According to the mission statement for Hot Italian, the owners have constructed the restaurant to, "celebrate Italy's new generation of art, music, design, sport, food, and wine." It appears that they also want to celebrate really, really good-looking people, with each dish on the menu getting named for a famous attractive Italian. (Hence the restaurant's name.)
Hot Italian's menu also offers up a neat little coding system, with symbols to let you know the different ways a topping combination can be prepared. For instance, you can get a Bellucci—tomato sauce, mozzarella, sausage, ricotta cheese—as a pizza, or as a calzone. The Aquilani—arugula, kabocha squash, pumpkin seeds, walnuts, pomegranate—can be a pizza, or a salad.
This playful menu, along with a sleek design job, can make one wonder whether Hot Italian prizes style over substance, but thankfully the food itself offers some pleasure as well.
The Hot Italian we visited in Emeryville, California, land of shopping malls, IKEA, and other big box stores, represents a second location for owners Andrea Lepore and Fabrizio Cercatore. It's Cercatore's upbringing in the Italian Riviera that provides some of the restaurant's pizza bona fides, at least in the publicity materials. However, despite having an authentic Italian on the management team, Hot Italian's pizza doesn't seem to hew to the ideals of any one pizza doctrine.
The original Hot Italian, in Sacramento, uses a wood-fired oven, but zoning rules wouldn't allow that at this second location, so the restaurant instead uses a Cuppone electric oven. At least based on pictures, the pies served at the two restaurants nonetheless appear remarkably similar. The crust we tried arrived light and airy, with an attractive crispness to it. The slices, dusted lightly with cornmeal and speckled with char underneath, stand straight out when held from the rim.
The pizzas we chose during our visit might lead you to believe that I have a thing for strapping Italian athletes, but really we just found ourselves inclined towards the more traditional pies on the wide-ranging menu. Among the pies we did not order, Hot Italian offers one with pureed pumpkin and another with smoked salmon.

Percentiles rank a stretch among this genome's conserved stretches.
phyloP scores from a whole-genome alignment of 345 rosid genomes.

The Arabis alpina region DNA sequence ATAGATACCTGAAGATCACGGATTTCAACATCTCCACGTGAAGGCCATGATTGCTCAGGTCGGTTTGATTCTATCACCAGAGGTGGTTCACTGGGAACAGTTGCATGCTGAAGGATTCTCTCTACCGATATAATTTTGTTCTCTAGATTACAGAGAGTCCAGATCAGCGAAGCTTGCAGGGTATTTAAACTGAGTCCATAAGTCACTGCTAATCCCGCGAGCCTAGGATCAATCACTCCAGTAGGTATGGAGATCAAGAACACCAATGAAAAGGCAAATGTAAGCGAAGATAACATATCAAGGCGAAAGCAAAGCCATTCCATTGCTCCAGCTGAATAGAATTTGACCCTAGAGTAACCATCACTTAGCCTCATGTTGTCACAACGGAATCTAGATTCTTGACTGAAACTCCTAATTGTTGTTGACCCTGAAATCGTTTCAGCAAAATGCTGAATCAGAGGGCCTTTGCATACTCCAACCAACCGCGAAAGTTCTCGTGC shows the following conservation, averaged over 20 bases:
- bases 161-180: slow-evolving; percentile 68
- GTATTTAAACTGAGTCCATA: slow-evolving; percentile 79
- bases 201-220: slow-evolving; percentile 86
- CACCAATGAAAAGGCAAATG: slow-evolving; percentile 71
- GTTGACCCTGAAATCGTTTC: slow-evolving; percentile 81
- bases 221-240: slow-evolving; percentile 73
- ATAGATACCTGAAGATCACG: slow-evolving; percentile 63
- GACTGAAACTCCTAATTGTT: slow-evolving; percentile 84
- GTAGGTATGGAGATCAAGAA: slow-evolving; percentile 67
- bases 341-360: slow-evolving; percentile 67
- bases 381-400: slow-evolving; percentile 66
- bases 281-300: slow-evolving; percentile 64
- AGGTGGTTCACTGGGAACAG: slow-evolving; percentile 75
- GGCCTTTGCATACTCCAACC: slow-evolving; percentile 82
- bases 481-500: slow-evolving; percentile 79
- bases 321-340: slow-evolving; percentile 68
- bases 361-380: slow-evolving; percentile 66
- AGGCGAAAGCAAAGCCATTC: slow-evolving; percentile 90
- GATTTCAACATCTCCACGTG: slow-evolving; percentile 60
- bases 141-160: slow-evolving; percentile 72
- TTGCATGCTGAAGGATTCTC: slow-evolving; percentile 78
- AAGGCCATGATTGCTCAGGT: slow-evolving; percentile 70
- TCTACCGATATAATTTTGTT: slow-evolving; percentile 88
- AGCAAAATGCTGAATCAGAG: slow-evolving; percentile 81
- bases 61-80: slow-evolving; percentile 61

The Cannavaro, besides paying homage to an Italian soccer player, is Hot Italian's version of a Margherita. Other than some ribbons of basil on top and a bit of garlic hiding in the sauce, this pie does not offer many bells and whistles. In fact, they employ shredded mozzarella rather than the puddles of cheese we have come to expect on upscale pies. Either way, Hot Italian gets the ratios right on their toppings, creating a layer of intermingled cheese and sauce that strikes that this-is-pizza chord. If you feel the need to spice up this basic offering, Hot Italian provides jars of red pepper oil and rosemary oil to each table.
On the Bortolami—this time, an Italian rugby player—Hot Italian combines tomato sauce, housemade sausage, cheese, mushrooms, and radicchio. The smokey scamorza cheese wafts to the table well before the rest of the pie. When it actually comes to eating, this pie offers a more riotous amalgamation of flavors than one might expect, with the fennel and heat of the sausage, a slight bitterness from the radicchio, and the smokiness of the cheese.
I admit, I wanted to discount Hot Italian when I was confronted with its carefully packaged facade, but the restaurant doesn't try to get by on just its looks alone. Besides, who am I to get all high and mighty? As I sat there, perusing the menu, I ended up turning the ordering process into a giant game of Hot or Not, staging a referendum on the owners' choices of hot Italians. When the waiter originally came to our table, I realized I had been so busy searching Google for pictures of the different names on the menu, I had no idea what kind of pizza those pretty faces represented.
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